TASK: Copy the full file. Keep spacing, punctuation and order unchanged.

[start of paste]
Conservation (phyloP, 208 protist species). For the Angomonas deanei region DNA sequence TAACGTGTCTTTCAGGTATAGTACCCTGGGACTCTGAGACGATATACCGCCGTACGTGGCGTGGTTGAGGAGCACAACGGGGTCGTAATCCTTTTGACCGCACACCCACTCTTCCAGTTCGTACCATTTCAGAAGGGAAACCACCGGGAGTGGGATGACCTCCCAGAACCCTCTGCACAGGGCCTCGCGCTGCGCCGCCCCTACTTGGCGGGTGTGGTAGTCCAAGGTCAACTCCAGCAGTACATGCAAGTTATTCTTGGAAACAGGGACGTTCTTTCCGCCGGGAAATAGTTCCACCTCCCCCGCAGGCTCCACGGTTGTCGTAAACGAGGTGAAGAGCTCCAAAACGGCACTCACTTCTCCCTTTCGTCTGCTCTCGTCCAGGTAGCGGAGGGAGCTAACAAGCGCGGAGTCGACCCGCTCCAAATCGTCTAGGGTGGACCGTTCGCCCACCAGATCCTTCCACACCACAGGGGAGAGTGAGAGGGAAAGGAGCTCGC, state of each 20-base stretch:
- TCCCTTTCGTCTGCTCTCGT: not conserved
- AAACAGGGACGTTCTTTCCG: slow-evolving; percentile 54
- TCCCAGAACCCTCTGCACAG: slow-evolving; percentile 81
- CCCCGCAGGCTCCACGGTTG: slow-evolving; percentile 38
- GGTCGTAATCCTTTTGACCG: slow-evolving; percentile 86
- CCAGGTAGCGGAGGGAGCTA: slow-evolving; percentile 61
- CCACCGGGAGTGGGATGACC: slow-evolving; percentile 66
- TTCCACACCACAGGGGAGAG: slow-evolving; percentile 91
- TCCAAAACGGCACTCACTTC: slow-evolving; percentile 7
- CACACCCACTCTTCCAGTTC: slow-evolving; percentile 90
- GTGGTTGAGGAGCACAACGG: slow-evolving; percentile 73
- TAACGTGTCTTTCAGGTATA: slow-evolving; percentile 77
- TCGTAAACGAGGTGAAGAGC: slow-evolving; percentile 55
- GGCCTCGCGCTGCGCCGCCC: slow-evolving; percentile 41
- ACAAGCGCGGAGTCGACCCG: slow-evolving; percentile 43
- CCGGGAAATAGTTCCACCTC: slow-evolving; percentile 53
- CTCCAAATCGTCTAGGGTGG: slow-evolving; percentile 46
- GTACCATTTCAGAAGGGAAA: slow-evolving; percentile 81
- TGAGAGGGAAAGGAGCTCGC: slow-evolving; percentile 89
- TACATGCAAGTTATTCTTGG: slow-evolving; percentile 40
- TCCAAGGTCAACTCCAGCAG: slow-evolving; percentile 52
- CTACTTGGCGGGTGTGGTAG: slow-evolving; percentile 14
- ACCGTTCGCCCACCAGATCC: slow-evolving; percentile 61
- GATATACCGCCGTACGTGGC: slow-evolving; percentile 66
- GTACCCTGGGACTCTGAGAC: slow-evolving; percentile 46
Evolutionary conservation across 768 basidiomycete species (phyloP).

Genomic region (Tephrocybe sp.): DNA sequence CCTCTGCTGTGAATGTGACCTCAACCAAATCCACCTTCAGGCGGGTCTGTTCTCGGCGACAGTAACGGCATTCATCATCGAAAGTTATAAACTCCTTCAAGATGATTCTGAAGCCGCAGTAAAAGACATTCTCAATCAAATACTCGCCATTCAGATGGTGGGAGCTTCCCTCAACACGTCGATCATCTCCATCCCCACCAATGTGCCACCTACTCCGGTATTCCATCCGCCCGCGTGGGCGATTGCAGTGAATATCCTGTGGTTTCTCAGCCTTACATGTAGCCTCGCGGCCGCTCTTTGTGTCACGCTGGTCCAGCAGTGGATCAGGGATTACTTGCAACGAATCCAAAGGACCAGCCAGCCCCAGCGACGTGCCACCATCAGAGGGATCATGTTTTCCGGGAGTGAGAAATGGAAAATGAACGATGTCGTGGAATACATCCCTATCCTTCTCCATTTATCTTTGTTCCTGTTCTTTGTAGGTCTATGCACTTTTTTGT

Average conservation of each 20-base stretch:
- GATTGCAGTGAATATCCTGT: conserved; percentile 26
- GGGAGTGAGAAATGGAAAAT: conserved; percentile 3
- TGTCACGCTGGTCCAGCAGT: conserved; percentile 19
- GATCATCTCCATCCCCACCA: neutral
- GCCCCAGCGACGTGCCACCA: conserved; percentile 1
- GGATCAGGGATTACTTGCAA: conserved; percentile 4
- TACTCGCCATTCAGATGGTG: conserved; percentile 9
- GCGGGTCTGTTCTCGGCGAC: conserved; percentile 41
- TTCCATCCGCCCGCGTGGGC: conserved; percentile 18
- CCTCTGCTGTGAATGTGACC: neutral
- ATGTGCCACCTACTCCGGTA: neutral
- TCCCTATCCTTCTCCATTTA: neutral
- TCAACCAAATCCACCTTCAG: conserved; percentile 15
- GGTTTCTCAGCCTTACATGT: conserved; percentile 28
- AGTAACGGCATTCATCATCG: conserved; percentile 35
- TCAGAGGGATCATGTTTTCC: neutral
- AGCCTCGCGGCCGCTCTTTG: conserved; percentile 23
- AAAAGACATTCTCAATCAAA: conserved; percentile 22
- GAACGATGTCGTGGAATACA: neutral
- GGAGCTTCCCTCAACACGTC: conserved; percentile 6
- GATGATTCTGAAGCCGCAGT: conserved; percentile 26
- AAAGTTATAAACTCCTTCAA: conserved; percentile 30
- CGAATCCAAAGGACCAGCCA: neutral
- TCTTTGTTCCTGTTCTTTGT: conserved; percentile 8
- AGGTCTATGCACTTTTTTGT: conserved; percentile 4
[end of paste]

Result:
Conservation (phyloP, 208 protist species). For the Angomonas deanei region DNA sequence TAACGTGTCTTTCAGGTATAGTACCCTGGGACTCTGAGACGATATACCGCCGTACGTGGCGTGGTTGAGGAGCACAACGGGGTCGTAATCCTTTTGACCGCACACCCACTCTTCCAGTTCGTACCATTTCAGAAGGGAAACCACCGGGAGTGGGATGACCTCCCAGAACCCTCTGCACAGGGCCTCGCGCTGCGCCGCCCCTACTTGGCGGGTGTGGTAGTCCAAGGTCAACTCCAGCAGTACATGCAAGTTATTCTTGGAAACAGGGACGTTCTTTCCGCCGGGAAATAGTTCCACCTCCCCCGCAGGCTCCACGGTTGTCGTAAACGAGGTGAAGAGCTCCAAAACGGCACTCACTTCTCCCTTTCGTCTGCTCTCGTCCAGGTAGCGGAGGGAGCTAACAAGCGCGGAGTCGACCCGCTCCAAATCGTCTAGGGTGGACCGTTCGCCCACCAGATCCTTCCACACCACAGGGGAGAGTGAGAGGGAAAGGAGCTCGC, state of each 20-base stretch:
- TCCCTTTCGTCTGCTCTCGT: not conserved
- AAACAGGGACGTTCTTTCCG: slow-evolving; percentile 54
- TCCCAGAACCCTCTGCACAG: slow-evolving; percentile 81
- CCCCGCAGGCTCCACGGTTG: slow-evolving; percentile 38
- GGTCGTAATCCTTTTGACCG: slow-evolving; percentile 86
- CCAGGTAGCGGAGGGAGCTA: slow-evolving; percentile 61
- CCACCGGGAGTGGGATGACC: slow-evolving; percentile 66
- TTCCACACCACAGGGGAGAG: slow-evolving; percentile 91
- TCCAAAACGGCACTCACTTC: slow-evolving; percentile 7
- CACACCCACTCTTCCAGTTC: slow-evolving; percentile 90
- GTGGTTGAGGAGCACAACGG: slow-evolving; percentile 73
- TAACGTGTCTTTCAGGTATA: slow-evolving; percentile 77
- TCGTAAACGAGGTGAAGAGC: slow-evolving; percentile 55
- GGCCTCGCGCTGCGCCGCCC: slow-evolving; percentile 41
- ACAAGCGCGGAGTCGACCCG: slow-evolving; percentile 43
- CCGGGAAATAGTTCCACCTC: slow-evolving; percentile 53
- CTCCAAATCGTCTAGGGTGG: slow-evolving; percentile 46
- GTACCATTTCAGAAGGGAAA: slow-evolving; percentile 81
- TGAGAGGGAAAGGAGCTCGC: slow-evolving; percentile 89
- TACATGCAAGTTATTCTTGG: slow-evolving; percentile 40
- TCCAAGGTCAACTCCAGCAG: slow-evolving; percentile 52
- CTACTTGGCGGGTGTGGTAG: slow-evolving; percentile 14
- ACCGTTCGCCCACCAGATCC: slow-evolving; percentile 61
- GATATACCGCCGTACGTGGC: slow-evolving; percentile 66
- GTACCCTGGGACTCTGAGAC: slow-evolving; percentile 46
Evolutionary conservation across 768 basidiomycete species (phyloP).

Genomic region (Tephrocybe sp.): DNA sequence CCTCTGCTGTGAATGTGACCTCAACCAAATCCACCTTCAGGCGGGTCTGTTCTCGGCGACAGTAACGGCATTCATCATCGAAAGTTATAAACTCCTTCAAGATGATTCTGAAGCCGCAGTAAAAGACATTCTCAATCAAATACTCGCCATTCAGATGGTGGGAGCTTCCCTCAACACGTCGATCATCTCCATCCCCACCAATGTGCCACCTACTCCGGTATTCCATCCGCCCGCGTGGGCGATTGCAGTGAATATCCTGTGGTTTCTCAGCCTTACATGTAGCCTCGCGGCCGCTCTTTGTGTCACGCTGGTCCAGCAGTGGATCAGGGATTACTTGCAACGAATCCAAAGGACCAGCCAGCCCCAGCGACGTGCCACCATCAGAGGGATCATGTTTTCCGGGAGTGAGAAATGGAAAATGAACGATGTCGTGGAATACATCCCTATCCTTCTCCATTTATCTTTGTTCCTGTTCTTTGTAGGTCTATGCACTTTTTTGT

Average conservation of each 20-base stretch:
- GATTGCAGTGAATATCCTGT: conserved; percentile 26
- GGGAGTGAGAAATGGAAAAT: conserved; percentile 3
- TGTCACGCTGGTCCAGCAGT: conserved; percentile 19
- GATCATCTCCATCCCCACCA: neutral
- GCCCCAGCGACGTGCCACCA: conserved; percentile 1
- GGATCAGGGATTACTTGCAA: conserved; percentile 4
- TACTCGCCATTCAGATGGTG: conserved; percentile 9
- GCGGGTCTGTTCTCGGCGAC: conserved; percentile 41
- TTCCATCCGCCCGCGTGGGC: conserved; percentile 18
- CCTCTGCTGTGAATGTGACC: neutral
- ATGTGCCACCTACTCCGGTA: neutral
- TCCCTATCCTTCTCCATTTA: neutral
- TCAACCAAATCCACCTTCAG: conserved; percentile 15
- GGTTTCTCAGCCTTACATGT: conserved; percentile 28
- AGTAACGGCATTCATCATCG: conserved; percentile 35
- TCAGAGGGATCATGTTTTCC: neutral
- AGCCTCGCGGCCGCTCTTTG: conserved; percentile 23
- AAAAGACATTCTCAATCAAA: conserved; percentile 22
- GAACGATGTCGTGGAATACA: neutral
- GGAGCTTCCCTCAACACGTC: conserved; percentile 6
- GATGATTCTGAAGCCGCAGT: conserved; percentile 26
- AAAGTTATAAACTCCTTCAA: conserved; percentile 30
- CGAATCCAAAGGACCAGCCA: neutral
- TCTTTGTTCCTGTTCTTTGT: conserved; percentile 8
- AGGTCTATGCACTTTTTTGT: conserved; percentile 4